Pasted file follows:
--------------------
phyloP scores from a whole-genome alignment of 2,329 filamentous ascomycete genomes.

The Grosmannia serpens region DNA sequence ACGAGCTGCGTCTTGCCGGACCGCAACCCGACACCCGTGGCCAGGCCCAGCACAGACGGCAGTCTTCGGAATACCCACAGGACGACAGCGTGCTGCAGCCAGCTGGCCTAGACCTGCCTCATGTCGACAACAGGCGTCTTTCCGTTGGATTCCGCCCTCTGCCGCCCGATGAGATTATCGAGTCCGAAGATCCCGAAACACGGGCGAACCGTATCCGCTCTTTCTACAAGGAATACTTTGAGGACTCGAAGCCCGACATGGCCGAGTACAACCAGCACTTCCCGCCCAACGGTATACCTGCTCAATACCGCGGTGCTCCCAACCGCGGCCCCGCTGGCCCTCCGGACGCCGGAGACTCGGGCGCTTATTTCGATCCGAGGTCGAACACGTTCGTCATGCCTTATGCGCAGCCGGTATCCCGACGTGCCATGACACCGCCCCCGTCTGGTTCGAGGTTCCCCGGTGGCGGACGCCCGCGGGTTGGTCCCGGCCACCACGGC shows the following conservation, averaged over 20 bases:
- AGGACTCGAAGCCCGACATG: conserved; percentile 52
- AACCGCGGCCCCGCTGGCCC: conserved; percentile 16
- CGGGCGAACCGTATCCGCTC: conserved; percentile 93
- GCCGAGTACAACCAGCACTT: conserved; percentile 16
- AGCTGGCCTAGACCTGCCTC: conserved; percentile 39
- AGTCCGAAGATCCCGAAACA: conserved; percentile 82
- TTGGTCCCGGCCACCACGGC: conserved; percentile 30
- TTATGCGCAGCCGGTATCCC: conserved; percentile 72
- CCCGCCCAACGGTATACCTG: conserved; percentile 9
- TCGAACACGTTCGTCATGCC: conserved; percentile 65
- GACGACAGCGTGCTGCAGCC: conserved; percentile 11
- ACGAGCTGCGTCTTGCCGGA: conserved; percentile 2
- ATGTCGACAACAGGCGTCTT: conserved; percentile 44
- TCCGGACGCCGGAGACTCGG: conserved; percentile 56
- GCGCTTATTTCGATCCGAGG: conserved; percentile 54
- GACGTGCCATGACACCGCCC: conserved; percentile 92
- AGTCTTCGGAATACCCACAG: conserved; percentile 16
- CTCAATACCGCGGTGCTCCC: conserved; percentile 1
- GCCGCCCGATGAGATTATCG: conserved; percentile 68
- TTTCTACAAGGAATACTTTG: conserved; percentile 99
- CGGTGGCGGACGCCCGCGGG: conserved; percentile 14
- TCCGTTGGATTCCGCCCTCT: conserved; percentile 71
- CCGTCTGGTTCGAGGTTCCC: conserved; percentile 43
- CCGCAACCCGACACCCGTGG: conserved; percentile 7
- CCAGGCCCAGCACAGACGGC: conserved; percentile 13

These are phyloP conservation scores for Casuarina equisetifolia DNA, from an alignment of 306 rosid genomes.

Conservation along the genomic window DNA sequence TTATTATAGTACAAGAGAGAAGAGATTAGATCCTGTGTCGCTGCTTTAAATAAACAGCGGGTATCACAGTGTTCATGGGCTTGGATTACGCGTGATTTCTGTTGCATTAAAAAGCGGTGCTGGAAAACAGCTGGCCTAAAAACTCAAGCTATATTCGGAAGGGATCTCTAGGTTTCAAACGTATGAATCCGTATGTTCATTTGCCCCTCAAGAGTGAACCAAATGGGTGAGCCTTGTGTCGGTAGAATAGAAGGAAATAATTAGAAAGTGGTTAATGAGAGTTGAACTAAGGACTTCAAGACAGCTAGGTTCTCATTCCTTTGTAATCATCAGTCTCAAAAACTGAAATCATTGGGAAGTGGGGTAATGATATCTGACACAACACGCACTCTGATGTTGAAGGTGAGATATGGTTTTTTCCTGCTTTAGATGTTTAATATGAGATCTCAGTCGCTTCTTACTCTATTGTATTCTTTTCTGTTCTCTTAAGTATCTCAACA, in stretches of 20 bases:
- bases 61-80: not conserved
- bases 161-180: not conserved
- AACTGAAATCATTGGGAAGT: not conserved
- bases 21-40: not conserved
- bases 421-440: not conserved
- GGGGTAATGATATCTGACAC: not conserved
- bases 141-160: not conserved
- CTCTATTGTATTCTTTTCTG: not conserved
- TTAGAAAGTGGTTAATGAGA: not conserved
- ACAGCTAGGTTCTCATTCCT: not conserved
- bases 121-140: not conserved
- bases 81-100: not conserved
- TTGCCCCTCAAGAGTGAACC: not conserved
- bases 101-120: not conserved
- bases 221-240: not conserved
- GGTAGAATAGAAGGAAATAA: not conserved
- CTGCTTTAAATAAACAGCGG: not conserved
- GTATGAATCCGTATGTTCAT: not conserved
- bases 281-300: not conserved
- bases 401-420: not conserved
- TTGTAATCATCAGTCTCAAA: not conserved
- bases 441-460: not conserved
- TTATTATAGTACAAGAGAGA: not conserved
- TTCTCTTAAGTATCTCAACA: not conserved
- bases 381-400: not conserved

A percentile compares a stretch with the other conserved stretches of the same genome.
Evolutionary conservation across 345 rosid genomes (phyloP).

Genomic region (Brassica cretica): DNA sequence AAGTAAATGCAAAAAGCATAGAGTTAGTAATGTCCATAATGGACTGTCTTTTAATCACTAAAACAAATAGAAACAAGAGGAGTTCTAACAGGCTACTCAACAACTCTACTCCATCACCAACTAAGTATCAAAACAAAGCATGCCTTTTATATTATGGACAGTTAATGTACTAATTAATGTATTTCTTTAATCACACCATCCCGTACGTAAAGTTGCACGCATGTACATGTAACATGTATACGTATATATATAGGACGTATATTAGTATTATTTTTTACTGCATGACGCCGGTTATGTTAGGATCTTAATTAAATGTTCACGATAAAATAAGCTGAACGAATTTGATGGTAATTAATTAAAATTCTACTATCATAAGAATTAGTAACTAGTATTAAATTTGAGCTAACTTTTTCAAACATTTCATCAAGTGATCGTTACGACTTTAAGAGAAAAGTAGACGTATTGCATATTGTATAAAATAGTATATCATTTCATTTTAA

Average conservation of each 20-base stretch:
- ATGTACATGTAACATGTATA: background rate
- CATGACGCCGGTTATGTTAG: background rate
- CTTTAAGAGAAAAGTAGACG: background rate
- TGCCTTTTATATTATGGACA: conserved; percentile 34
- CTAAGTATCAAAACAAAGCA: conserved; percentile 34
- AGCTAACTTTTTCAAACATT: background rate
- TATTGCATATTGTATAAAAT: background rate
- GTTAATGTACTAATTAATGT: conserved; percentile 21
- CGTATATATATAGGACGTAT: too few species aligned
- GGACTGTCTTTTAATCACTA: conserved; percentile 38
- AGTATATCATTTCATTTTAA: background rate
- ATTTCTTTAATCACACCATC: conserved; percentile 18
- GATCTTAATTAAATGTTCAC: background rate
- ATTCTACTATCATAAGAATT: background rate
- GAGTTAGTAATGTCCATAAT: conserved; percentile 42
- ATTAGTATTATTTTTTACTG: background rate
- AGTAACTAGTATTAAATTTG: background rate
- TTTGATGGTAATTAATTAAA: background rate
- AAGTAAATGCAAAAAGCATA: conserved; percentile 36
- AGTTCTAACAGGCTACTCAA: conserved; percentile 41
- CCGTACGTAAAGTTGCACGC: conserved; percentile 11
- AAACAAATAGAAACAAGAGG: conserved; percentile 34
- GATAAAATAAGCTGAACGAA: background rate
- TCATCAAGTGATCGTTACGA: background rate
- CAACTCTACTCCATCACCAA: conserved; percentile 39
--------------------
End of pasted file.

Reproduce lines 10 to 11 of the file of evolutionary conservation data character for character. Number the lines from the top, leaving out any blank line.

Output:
- TTATGCGCAGCCGGTATCCC: conserved; percentile 72
- CCCGCCCAACGGTATACCTG: conserved; percentile 9